As the Food Network Empire and Darth Rachel came to power, chickpeas (garbanzos, or if you’re a pretentious prick, ceci, pronounced che’-chee) started getting some coverage in a variety of contexts. Unbeknownst to me, “chickpeas and pasta” are an Italian staple all over the boot. Although I personally had never had the dish, Darth Rachel’s scratchy voice assured me that it is “yum-o,” which of course comforts me in the recesses of my mind, Sand People pursuing or not.

In any case, this is a Weight Watcher’s recipe and I took only a few liberties with it. A good-size portion is a mere 7 on the old system (PointsPlus and 360° can fuck off frenetically). It’s vegetarian, filling, and good for you. It’s easy as hell to make, too, so it’s a perfect weekday dinner. And you will see that, as you eat this, you will tell people to just go away.

Chickpeas and Pasta

Serves 4

1 1/2 cups serving is an old Weight Watchers 7


4 tsp. olive oil

6 garlic cloves, minced

3 carrots, peeled and sliced thinly

1 tbsp. chopped fresh rosemary (or a teaspoon dried, I’m guessing)

2 tbsp. fresh chopped parsley, divided

1/4 tsp. crushed red pepper

1 14 1/2-oz. can diced tomatoes, undrained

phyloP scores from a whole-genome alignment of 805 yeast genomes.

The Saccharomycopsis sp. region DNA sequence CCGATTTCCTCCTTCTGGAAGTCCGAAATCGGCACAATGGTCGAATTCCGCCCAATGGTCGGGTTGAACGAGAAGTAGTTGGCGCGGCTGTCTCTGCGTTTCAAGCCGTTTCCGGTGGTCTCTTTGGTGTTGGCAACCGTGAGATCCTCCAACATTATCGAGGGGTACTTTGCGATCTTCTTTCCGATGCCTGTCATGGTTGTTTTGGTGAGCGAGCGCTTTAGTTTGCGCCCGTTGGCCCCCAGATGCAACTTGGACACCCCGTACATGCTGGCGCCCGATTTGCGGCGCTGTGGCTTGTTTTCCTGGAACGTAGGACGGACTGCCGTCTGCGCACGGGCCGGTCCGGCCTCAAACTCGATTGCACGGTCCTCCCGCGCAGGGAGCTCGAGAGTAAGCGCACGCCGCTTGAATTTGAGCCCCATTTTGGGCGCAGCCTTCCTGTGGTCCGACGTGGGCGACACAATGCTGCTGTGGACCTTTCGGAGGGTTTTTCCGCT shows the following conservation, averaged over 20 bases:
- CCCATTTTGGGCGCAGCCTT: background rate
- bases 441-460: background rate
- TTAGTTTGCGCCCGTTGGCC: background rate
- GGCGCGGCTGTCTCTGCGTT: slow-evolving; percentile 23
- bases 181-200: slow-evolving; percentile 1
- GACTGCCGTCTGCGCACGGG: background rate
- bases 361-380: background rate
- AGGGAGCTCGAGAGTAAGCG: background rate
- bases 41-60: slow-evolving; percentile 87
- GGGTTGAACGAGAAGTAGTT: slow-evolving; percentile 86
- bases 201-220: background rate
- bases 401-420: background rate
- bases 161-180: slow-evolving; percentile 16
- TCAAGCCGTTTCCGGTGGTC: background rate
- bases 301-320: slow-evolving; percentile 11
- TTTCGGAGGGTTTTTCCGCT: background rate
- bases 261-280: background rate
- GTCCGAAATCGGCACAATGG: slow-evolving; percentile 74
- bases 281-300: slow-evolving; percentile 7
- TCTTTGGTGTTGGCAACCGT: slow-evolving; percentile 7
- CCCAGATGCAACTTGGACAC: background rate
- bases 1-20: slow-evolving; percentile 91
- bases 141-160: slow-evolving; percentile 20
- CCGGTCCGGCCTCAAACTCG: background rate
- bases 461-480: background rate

1 16-oz. can chickpeas (garbanzos), drained and rinsed well

1/4 tsp. each of salt and freshly ground pepper

1 or 2 zucchini or yellow squash, peeled and made into ribbons (I used the peeler to make thick ribbons, but only shave the meaty parts rather than the seedy parts)

2 cups cooked pasta, like rotini, penne, or ditalini

1/4 cup parmesan

Makin’ It:

In a large nonstick skillet, heat the oil over medium to medium-high heat. Saute the garlic for a minute and then add the carrots, rosemary, red pepper, and 1 tablespoon o’ the parsley. Saute this for about 5 minutes, stirring regularly.

Add the tomatoes and bring it to a boil. Reduce the heat and simmer, uncovered, for about 10 minutes, stirring often. Start cooking the pasta about halfway through this.

Then, add the chickpeas, salt, pepper, and squash.  Simmer this for another 5 minutes, stirring here and there. Add in the pasta, parmesan, and the other tablespoon of parsley. Divide into four bowls and serve. Bob’s your uncle.

Chickpeas and Pasta 7

Now just go away.

Until later, eat, drink, and peace out.

©Jon Marino 2013


Mashed Butternut Squash a la Weight Watchers

3 Oct

Weight Watchers Mashed Butternut Squash 5

Since I’m Italian, I get to tell Italian jokes. So there’s an old joke that goes something like this:

A Frenchman, an Englishman, and an Italian are lined up at the pearly gates to get into heaven. When they approach the gates, St. Peter says to them, “To gain admittance to heaven, each of you much pass a spelling test.”

The Frenchman, never daunted, goes first. “Spell ‘house,'” says St. Peter. “House. H-O-U-S-E. House.” The gates open and he enters.

The Englishman comes next, cocky bastard that he is. “Spell ‘goal,'” says St. Peter. “Goal. G-O-A-L. Goal.” The gates open and he enters.

Guiseppe walks up next and St. Peter asks him, “You’re Italian, right?”


“Spell ‘onomatopoiea.'”